every person who doesn't like an acquired taste always seems to think everyone who likes it is faking it. it should be an official fallacy.
    the "no true scotch man" fallacy.
  • ThawmusThawmus Registered User regular
    Feral wrote: »
    To me, I think asking all #2 to formally shift to #1 just isn't reasonable and makes things worse in aggregate.

    I really don't want to be surprised by an emergency when I walk in the door, especially one that I could have easily resolved the night before.

    I don't want to add IT operational costs to have somebody sitting around at night doing nothing waiting for an emergency.

    I also don't want to take formal on-call shifts where I have to watch my phone. I want to be able to fuck my girlfriend on a Saturday morning without being like "sorry honey, I can't, i'm on call"

    I think the mistake you're making is thinking that all companies are as respectful when it comes to #2.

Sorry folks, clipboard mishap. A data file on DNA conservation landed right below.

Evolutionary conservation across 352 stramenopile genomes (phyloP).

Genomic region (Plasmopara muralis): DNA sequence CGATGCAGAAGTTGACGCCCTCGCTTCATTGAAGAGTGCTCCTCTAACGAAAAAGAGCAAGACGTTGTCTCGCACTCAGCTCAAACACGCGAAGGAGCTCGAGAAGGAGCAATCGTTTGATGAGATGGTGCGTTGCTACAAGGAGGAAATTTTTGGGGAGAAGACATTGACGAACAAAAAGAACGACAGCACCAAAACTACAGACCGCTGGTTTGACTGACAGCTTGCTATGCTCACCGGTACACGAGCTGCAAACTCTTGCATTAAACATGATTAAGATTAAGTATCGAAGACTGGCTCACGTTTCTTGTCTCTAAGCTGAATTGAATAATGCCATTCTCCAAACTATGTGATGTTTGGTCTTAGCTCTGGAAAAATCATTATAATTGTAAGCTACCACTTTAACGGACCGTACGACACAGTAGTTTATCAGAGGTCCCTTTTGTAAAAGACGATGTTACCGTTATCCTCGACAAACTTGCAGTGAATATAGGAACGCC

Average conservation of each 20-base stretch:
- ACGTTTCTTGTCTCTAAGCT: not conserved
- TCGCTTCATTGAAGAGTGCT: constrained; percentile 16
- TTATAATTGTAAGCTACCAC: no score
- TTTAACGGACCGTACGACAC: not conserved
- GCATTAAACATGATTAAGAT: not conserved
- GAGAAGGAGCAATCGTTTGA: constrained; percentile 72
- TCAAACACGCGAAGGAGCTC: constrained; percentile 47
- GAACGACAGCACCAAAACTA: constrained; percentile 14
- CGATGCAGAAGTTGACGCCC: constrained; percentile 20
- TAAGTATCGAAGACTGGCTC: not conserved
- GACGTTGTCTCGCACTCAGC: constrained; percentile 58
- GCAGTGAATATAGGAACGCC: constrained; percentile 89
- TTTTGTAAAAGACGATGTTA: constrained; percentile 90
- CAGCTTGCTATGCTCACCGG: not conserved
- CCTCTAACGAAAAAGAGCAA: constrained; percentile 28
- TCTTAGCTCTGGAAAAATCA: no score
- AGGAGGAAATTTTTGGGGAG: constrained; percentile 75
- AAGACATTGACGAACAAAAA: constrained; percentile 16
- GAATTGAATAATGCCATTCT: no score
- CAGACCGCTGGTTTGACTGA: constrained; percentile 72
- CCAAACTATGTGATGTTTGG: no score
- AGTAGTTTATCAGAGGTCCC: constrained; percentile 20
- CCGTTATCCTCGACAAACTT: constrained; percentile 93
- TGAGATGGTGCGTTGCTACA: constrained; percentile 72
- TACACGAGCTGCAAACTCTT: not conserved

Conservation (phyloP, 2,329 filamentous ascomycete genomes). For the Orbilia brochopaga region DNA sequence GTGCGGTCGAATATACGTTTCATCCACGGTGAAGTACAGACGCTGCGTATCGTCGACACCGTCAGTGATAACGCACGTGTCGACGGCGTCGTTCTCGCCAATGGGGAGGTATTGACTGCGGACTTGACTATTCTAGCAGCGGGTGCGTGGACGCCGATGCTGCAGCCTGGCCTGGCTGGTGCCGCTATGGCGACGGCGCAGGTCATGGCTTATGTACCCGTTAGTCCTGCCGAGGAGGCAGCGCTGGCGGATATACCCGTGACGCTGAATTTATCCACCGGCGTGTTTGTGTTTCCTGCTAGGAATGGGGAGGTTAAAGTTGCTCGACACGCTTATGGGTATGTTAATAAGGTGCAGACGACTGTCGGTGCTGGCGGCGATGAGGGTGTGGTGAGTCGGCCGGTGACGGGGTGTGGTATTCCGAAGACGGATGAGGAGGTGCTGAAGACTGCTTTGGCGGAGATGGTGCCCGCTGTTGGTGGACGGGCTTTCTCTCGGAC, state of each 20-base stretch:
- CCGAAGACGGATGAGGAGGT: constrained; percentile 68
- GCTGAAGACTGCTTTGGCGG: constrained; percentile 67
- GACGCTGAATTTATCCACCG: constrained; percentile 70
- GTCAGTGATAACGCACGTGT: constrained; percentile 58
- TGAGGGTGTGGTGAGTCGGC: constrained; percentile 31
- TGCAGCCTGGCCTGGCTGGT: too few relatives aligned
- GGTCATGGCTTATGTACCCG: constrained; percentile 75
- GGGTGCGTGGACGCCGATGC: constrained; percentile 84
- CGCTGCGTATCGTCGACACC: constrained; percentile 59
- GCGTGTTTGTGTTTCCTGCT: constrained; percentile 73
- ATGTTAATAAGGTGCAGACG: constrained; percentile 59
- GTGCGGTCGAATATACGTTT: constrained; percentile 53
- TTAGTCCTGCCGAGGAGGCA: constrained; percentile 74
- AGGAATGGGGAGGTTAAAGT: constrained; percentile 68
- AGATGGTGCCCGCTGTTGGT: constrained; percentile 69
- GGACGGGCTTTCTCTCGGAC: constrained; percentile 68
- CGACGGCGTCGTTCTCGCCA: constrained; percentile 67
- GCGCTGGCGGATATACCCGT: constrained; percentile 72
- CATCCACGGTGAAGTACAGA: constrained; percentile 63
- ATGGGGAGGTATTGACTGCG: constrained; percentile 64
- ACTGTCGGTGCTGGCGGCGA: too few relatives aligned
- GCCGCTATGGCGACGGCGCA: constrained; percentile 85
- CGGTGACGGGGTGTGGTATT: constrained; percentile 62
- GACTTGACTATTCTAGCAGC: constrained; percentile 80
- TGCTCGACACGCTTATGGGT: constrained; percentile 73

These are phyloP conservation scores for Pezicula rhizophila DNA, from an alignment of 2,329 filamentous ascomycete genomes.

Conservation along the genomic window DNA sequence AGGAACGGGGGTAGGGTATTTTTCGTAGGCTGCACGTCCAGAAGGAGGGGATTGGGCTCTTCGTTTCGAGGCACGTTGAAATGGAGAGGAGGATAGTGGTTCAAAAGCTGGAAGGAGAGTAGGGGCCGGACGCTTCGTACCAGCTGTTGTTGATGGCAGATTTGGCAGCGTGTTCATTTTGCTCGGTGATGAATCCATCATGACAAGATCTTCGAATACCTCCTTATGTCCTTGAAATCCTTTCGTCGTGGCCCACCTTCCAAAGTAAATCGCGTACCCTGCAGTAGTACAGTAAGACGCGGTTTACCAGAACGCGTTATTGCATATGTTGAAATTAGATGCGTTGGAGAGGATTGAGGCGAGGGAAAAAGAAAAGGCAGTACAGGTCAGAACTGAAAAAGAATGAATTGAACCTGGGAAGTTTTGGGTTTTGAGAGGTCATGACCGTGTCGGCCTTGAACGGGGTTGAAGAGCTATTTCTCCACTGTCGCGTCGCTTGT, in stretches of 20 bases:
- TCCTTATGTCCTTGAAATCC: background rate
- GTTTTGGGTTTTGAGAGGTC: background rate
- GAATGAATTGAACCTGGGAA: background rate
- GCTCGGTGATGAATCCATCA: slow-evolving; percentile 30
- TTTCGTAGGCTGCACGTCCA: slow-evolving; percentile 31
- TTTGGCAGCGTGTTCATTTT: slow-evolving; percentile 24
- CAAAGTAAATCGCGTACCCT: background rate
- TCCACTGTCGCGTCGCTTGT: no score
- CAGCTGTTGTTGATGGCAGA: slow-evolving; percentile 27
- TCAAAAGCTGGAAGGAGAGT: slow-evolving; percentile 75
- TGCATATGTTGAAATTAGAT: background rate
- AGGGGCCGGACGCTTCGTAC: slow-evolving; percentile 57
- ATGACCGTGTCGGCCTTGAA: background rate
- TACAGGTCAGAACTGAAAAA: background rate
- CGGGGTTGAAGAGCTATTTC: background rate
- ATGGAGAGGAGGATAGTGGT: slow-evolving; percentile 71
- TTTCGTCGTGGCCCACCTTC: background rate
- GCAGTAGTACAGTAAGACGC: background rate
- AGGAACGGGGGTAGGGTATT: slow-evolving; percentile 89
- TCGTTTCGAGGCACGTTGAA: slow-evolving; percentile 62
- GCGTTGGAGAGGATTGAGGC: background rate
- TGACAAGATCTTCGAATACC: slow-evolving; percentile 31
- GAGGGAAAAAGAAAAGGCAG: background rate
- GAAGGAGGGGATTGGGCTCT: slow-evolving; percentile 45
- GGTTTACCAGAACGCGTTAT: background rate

They aren't.

    steam_sig.png
  • schussschuss Registered User regular
    Seriously though, how do I get some of those dumpster fire stickers?

    Inquisitor77EntaruRadiationBucketmanDarkewolfe
  • FeralFeral MEMETICHARIZARD along with you if I get drunk well I know I'm gonna be gonna be the man whoRegistered User regular
    Thawmus wrote: »
    Feral wrote: »
    To me, I think asking all #2 to formally shift to #1 just isn't reasonable and makes things worse in aggregate.

    I really don't want to be surprised by an emergency when I walk in the door, especially one that I could have easily resolved the night before.